Three-point plan to address bullying in schools

Below is the start of a roadmap to addressing bullying in schools. Input is welcome. The goal is to come at bullying from three directions: targeting the children, targeting the data, and targeting the day-to-day reality on the ground.

1. Implement positive behavioral interventions and supports (PBIS) for each school.

2. Ensure that the district has a tracking system to monitor behavioral patterns, such as the Schoolwide Information System (SWIS). This has been touted as a cover-your-ass system for districts to ensure that they’ve responded to bullying complaints, but its use as a way to monitor for patterns and problem areas cannot be overlooked.

3. Invest in a school resource officer, at least part time and daily, for every school. They are the link between adults and children, rules and real behaviors. This officer could, with the school counselor, be the point person for bullying complaints from children or parents, thus being aware of the tide of interaction in the hallways where they work. This approach also offers a specific point-person on each campus for mediating bullying issues.

Any plan involving these factors must also incorporate a policy of acceptance (not only tolerance) of all people, regardless of differences of any kind. Period.

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About ejwillingham

Sciwriter/editor/autism-ADHD parent. SciMaven @ http://doublexscience.blogspot.com/. I speak my pieces @ http://daisymayfattypants.blogspot.com/ & @ http://thebiologyfiles.blogspot.com/
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5 Responses to Three-point plan to address bullying in schools

  1. Pingback: Bullying, bullied in high school an even split | End the Bullying

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  3. Pingback: The roadmap to preventing bullying | End the Bullying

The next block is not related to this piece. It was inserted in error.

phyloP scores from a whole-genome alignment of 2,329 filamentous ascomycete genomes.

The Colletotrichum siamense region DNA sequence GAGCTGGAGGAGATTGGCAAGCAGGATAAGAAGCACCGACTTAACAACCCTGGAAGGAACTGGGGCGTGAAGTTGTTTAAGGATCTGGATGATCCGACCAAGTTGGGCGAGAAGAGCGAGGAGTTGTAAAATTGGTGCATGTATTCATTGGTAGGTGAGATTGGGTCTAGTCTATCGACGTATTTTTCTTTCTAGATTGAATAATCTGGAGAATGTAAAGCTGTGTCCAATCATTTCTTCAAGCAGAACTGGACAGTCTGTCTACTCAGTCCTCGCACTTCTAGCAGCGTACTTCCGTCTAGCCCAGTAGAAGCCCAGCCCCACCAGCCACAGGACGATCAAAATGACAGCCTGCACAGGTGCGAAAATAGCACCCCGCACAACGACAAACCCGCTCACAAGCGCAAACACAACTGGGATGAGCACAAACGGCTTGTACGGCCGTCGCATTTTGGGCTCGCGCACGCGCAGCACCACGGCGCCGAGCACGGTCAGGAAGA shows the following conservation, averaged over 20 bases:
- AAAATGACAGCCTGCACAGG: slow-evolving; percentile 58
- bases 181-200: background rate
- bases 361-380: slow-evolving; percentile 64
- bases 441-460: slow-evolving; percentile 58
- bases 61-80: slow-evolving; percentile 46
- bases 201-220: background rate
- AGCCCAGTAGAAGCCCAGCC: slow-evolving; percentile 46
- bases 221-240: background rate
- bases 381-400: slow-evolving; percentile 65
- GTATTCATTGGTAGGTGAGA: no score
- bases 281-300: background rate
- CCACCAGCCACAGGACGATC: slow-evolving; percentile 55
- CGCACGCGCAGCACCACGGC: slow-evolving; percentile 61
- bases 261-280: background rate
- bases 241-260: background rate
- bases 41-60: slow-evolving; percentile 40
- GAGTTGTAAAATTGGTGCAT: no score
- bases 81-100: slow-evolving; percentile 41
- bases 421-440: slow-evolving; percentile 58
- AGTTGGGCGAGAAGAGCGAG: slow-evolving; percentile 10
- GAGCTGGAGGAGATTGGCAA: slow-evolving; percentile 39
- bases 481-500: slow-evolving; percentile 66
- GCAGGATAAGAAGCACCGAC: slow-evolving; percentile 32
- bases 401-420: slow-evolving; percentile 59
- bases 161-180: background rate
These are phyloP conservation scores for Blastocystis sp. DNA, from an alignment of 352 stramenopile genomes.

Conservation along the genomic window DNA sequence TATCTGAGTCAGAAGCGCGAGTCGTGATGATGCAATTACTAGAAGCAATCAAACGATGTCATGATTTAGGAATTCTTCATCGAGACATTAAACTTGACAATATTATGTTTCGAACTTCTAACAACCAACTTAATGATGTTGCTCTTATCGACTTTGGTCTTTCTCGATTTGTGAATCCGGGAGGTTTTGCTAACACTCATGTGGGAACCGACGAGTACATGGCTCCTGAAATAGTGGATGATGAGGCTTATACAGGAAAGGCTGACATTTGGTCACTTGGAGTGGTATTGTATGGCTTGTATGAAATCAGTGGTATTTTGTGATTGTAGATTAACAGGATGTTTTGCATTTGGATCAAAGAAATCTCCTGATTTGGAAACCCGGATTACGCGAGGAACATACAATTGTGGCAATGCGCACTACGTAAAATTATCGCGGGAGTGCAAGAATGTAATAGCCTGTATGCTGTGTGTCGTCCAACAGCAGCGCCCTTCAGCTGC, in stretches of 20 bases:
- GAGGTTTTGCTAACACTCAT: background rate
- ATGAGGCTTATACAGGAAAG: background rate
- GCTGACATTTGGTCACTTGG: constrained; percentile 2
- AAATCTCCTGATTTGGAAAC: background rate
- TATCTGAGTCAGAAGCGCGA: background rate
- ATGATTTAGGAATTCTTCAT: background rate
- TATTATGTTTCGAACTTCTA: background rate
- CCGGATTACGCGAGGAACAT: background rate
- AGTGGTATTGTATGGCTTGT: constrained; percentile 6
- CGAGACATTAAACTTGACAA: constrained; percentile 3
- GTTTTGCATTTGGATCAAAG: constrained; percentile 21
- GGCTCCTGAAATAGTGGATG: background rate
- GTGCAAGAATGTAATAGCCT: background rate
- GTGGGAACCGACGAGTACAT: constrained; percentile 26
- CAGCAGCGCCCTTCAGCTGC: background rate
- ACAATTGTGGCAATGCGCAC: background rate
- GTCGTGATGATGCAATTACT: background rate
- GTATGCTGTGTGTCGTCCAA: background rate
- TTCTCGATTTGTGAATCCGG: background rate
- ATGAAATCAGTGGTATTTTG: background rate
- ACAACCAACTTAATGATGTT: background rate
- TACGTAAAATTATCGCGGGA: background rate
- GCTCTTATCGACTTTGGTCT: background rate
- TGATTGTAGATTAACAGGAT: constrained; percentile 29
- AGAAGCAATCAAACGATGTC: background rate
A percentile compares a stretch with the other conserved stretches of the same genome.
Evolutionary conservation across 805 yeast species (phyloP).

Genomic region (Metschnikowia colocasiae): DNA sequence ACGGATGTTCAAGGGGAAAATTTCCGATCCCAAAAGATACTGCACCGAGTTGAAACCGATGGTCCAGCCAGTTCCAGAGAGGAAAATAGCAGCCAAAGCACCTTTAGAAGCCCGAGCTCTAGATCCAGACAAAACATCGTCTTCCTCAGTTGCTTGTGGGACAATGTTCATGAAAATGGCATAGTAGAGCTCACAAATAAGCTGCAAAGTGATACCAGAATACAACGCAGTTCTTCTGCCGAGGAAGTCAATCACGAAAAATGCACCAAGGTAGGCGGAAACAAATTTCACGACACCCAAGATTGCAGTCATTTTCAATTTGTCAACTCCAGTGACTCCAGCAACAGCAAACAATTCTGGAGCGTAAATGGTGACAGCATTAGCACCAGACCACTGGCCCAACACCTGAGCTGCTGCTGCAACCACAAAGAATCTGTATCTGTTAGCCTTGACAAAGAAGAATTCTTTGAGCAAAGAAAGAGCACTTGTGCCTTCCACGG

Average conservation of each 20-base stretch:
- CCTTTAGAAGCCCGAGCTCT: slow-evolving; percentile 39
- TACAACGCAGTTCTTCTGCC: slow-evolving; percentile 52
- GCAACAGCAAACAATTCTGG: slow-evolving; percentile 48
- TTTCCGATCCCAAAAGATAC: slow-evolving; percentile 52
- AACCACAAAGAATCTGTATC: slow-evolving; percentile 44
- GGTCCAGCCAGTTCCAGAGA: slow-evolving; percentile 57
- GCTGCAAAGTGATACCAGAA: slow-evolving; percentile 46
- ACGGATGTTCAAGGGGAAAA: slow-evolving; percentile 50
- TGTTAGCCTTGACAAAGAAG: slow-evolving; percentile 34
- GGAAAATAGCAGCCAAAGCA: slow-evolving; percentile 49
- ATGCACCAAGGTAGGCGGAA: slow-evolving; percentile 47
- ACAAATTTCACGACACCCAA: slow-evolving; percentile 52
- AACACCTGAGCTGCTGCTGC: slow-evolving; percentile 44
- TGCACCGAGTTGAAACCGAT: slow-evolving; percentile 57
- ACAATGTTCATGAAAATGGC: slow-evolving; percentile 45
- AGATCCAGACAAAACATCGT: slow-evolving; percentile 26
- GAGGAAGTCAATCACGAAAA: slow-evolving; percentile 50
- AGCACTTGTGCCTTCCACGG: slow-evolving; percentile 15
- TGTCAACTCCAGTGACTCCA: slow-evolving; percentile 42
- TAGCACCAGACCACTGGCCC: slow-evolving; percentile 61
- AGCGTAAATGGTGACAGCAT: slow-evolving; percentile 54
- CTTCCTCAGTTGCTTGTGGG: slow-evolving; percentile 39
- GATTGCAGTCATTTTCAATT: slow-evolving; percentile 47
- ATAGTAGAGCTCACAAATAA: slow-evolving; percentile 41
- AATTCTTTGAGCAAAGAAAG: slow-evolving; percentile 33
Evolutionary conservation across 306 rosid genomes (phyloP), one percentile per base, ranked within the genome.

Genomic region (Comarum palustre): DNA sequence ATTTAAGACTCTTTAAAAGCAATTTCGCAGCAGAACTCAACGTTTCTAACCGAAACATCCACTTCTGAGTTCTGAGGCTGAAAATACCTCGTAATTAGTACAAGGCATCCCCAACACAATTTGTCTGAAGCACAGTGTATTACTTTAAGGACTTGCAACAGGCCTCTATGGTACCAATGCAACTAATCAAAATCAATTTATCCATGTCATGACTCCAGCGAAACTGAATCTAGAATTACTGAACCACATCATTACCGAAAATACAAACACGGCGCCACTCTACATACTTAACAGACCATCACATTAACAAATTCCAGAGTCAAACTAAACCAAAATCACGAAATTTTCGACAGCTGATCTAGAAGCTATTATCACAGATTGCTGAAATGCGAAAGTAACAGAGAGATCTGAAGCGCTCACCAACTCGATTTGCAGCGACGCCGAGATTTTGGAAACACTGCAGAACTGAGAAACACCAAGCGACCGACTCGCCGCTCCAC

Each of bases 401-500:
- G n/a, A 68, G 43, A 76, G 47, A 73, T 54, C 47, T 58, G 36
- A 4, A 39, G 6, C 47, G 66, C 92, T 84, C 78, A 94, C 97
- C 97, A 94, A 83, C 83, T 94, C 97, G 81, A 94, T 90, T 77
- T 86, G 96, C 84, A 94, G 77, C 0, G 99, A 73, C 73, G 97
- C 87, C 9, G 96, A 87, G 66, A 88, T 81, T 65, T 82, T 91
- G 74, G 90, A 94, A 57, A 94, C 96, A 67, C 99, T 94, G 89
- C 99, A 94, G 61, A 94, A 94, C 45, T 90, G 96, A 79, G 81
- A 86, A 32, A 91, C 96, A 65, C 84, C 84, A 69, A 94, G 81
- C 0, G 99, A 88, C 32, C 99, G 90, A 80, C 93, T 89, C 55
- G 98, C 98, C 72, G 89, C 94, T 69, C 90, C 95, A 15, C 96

4. D. S. Walker says:

    I quickly read over the information on the programs. I truly appreciate all the work you do to research issues around bullying. All three programs have their positives; however, I have a few concerns. The first is that they all seem to be a one size fits all, or at least most solution. I would feel better about the programs if I saw input from families of children, who have actually experienced bullying. I don’t really believe anyone can understand the impacts of bullying until either they, or someone they love has been bullied.

    I would also like to see parents of the bullies involved because truthfully, children who bully are either victims at home, or they are encouraged to be on top at all costs. They need help too, and their parents need to understand that there are consequences of their children’s actions.

    My last concern is that I don’t see anything in any of these programs about cyber bullying. Did I miss it or are the schools not going to address it?

  5. biolotrix says:

    Yes, those things would be an excellent part of any program, but these are simple basics that would help ensure that even those who continue to insist on trying to bully or that bullying is OK would run into the brick wall of an SRO, at the least. These are steps to take NOW, not culture-changing steps, necessarily. Programs like Roots of Empathy, begun early, may change culture. The reason for this particular plan is primarily that it’s pretty much immediately actionable, and that SROs are among the only interventions that have proved effective in halting bullying in a school. The problem w/ input from families who have experienced bullying is that people who adhere to a culture in which bullying is OK will simply view them as whiny victims. The roots go too deep for real-life stories to influence people like that. But a law-enforcement backdrop, the reality of repercussions from bullying? These are effective with such people.

    As for cyberbullying, from what I’ve read, targeting it specifically may not be particularly any more effective than targeting bullying as a whole. There are anti-cyberbullying initiatives out there, but I haven’t evaluated them.

    I very much appreciate your comments and would like to hear further ideas.

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